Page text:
Charles and Diana’s Short Honeymoon
Within days of returning to England, the newly married royal couple held an informal press conference on the understanding that, afterward, the press would leave them alone. Everyone at this press conference reported that the couple were “simply in love,” unable to take their eyes or their hands off each other. Diana described the honeymoon as “fabulous” and said she “could highly recommend marriage.” She added, with a great smile, “It’s a marvelous life.”
The photographs released to the press--taken during and after the honeymoon--showed a bride and bridegroom very much in love and enjoying life together. When they came back from their honeymoon, they immediately joined the rest of the royal family at Balmoral. Diana rapidly came down to earth when she realized that life wasn’t always going to be like those lazy, sun-filled days she had enjoyed with her new husband on the royal yacht. For one thing, she no longer had her husband to herself. There were no opportunities for intimate moments or demonstrations of affection. Suddenly, her husband was public property, and she discovered that the most important person in his life did not seem to be his wife, but his mother.
It was her husband’s utter devotion and acquiescence to the queen, her mother-in-law, that first started to infuriate Diana. She felt that Charles would always side with his mother in any discussion, let alone an argument. No matter what views she expounded, even if he thought differently in private, he automatically agreed with his mother.
Diana told friends that when Charles was with his mother, he became a different person. Once, after Charles had told her she looked ravishing in a plunging neckline, the queen gently mentioned at dinner that the dress was a little revealing for a member of the royal family. Far from challenging his mother, Charles nodded his agreement with her opinion.
Diana had spent most of her life getting her own way, managing to persuade her father on many decisions. She didn’t like this one bit.
September, 1981, was a bad month for Diana. She simply couldn’t settle down to her new life as a member of the royal family. She was confused and unhappy; she spent most of her time walking around the estate on her own, her eyes filled with tears, not knowing what she was doing or whether she would ever fit into this strange existence.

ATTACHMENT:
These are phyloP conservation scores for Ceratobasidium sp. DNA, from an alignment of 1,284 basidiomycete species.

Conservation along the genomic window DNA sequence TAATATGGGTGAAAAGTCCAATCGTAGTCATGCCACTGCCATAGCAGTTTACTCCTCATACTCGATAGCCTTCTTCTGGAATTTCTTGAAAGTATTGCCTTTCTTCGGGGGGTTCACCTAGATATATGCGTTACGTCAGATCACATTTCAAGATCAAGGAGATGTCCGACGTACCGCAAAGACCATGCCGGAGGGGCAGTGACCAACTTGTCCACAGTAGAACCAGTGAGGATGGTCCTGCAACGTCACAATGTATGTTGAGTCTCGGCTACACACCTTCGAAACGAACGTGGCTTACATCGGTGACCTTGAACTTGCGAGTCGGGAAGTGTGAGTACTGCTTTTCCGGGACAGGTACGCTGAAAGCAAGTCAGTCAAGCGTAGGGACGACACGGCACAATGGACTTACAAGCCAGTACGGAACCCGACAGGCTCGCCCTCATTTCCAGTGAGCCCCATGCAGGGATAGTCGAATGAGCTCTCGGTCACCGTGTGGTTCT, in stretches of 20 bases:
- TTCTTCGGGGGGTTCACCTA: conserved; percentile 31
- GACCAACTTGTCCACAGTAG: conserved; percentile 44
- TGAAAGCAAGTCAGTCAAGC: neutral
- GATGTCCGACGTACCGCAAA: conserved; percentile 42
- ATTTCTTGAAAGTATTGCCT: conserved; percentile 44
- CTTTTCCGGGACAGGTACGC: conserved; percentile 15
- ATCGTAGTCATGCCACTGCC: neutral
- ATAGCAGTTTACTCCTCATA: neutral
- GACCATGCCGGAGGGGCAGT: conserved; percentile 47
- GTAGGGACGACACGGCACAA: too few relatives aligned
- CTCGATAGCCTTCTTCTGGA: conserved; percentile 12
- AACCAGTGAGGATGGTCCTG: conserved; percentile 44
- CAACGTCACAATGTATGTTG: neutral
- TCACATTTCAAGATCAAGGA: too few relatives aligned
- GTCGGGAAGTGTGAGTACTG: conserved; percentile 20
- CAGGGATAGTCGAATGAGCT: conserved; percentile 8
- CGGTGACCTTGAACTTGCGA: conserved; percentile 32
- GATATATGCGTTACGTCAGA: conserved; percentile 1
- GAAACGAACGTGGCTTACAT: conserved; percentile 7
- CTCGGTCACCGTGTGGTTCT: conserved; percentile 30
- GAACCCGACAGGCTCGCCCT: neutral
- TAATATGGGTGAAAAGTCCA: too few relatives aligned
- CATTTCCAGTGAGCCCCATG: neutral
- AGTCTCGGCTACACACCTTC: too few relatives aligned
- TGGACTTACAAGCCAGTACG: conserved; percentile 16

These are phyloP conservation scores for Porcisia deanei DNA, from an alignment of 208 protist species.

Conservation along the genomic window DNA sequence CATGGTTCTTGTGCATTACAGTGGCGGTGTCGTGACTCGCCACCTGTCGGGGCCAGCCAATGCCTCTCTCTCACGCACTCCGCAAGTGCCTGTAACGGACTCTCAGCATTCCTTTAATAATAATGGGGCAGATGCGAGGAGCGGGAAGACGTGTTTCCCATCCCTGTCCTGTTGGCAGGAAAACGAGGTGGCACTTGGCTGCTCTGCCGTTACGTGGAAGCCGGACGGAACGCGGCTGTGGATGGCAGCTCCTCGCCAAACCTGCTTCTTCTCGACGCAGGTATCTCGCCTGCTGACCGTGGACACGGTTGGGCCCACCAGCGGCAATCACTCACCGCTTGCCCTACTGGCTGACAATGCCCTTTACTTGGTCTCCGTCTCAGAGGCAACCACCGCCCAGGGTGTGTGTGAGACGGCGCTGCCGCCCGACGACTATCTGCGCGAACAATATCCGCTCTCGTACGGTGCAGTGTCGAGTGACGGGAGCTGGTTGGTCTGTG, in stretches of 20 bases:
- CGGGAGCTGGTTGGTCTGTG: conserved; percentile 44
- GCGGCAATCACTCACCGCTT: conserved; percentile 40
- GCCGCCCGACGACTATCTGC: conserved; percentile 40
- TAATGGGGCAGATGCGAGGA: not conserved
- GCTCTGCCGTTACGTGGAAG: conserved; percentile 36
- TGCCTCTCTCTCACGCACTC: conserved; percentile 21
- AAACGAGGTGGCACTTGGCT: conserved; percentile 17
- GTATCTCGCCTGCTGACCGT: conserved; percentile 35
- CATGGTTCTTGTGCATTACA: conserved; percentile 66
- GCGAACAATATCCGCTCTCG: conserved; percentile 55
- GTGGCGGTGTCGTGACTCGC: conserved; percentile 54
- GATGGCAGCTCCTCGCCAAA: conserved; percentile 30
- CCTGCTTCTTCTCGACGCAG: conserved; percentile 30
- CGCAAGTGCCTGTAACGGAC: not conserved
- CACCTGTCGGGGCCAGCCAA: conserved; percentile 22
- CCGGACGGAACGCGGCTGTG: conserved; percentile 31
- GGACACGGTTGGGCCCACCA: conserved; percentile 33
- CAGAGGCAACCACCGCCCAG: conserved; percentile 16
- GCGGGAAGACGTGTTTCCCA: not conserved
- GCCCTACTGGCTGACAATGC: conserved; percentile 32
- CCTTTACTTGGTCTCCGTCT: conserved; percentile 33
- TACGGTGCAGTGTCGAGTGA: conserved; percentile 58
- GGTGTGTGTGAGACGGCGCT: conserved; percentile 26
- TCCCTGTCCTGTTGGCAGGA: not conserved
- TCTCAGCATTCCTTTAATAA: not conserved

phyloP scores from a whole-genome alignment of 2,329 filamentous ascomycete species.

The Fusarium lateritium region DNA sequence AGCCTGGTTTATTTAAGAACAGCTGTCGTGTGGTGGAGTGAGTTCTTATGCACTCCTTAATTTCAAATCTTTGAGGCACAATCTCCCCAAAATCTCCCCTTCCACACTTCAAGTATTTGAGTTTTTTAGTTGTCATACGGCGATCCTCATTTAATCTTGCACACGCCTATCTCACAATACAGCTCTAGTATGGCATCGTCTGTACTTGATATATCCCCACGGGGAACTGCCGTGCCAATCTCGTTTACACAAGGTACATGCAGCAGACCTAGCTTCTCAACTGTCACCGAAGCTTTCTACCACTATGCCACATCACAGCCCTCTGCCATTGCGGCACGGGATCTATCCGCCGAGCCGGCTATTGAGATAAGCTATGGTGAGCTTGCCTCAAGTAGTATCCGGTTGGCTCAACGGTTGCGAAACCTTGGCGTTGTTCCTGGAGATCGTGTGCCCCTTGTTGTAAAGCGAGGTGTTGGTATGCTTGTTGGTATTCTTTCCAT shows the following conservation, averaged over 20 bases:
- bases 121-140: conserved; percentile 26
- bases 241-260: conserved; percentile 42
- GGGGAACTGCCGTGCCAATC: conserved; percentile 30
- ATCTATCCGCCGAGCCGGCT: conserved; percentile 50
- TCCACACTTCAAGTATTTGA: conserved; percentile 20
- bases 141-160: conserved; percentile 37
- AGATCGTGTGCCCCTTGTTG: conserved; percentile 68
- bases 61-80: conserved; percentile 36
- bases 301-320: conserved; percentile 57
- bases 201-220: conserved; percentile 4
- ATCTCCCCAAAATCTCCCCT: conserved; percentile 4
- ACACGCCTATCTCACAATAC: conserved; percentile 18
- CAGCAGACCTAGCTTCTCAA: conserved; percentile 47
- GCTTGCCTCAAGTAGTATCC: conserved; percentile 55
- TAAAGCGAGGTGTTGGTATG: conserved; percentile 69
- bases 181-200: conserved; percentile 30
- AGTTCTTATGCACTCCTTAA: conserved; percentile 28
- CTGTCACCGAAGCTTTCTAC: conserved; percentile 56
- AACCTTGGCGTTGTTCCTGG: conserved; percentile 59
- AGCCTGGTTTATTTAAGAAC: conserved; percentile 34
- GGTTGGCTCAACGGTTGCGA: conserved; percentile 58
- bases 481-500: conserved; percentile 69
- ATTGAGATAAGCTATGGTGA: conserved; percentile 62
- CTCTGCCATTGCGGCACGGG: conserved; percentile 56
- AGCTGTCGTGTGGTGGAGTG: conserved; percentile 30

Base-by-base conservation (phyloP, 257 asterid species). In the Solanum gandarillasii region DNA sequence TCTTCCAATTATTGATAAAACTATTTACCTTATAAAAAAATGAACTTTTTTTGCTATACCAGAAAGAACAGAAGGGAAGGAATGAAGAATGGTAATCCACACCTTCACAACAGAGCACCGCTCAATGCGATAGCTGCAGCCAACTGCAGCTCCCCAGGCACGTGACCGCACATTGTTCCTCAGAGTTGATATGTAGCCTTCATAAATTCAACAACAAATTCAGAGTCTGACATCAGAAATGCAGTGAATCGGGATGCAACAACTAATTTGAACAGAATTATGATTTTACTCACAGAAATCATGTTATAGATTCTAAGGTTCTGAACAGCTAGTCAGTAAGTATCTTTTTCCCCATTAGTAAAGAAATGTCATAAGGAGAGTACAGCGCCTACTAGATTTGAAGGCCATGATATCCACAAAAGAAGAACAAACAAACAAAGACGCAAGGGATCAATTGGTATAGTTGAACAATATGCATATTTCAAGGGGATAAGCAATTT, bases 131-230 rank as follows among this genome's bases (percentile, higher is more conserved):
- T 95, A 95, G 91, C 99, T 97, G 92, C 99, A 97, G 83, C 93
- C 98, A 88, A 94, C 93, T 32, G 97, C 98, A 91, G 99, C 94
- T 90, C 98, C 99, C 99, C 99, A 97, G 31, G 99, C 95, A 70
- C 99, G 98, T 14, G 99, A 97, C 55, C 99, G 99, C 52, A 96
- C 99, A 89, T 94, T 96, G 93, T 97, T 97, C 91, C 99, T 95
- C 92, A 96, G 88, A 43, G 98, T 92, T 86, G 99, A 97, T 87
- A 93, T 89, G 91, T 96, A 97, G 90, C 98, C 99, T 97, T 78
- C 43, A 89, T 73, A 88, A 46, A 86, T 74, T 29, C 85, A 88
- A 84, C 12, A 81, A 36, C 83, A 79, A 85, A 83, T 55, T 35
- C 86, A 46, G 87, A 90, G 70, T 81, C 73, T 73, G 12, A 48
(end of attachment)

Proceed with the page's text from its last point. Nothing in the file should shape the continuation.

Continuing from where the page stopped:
When she was alone with Charles at night, she would try to explain how she felt. She begged him to take her home to Highgrove or London. She longed for the comforting familiarity of London and her friends; she wanted to browse round the smart Knightsbridge shops and see and talk to people she could relate to.
The highly disciplined Charles wouldn’t countenance the idea, knowing it would upset his mother.
On several occasions during the early days of marriage, Diana lost her composure. One minute she would burst into tears for no apparent reason, the next she would become frustrated, angry and resentful, often in front of others. Charles, brought up to avoid public displays, was embarrassed and unhappy at these emotional outbursts.
Charles had no idea what to do.
It seemed everyone else had more of a claim to his attention than she did. She became jealous of the hours Charles spent discussing whatever it was with his secretaries and officials. The more he continued to do so, the angrier she became. The people around Charles, who had spent years tending to his every need, began to feel her animosity toward them. It was a difficult situation for them as well.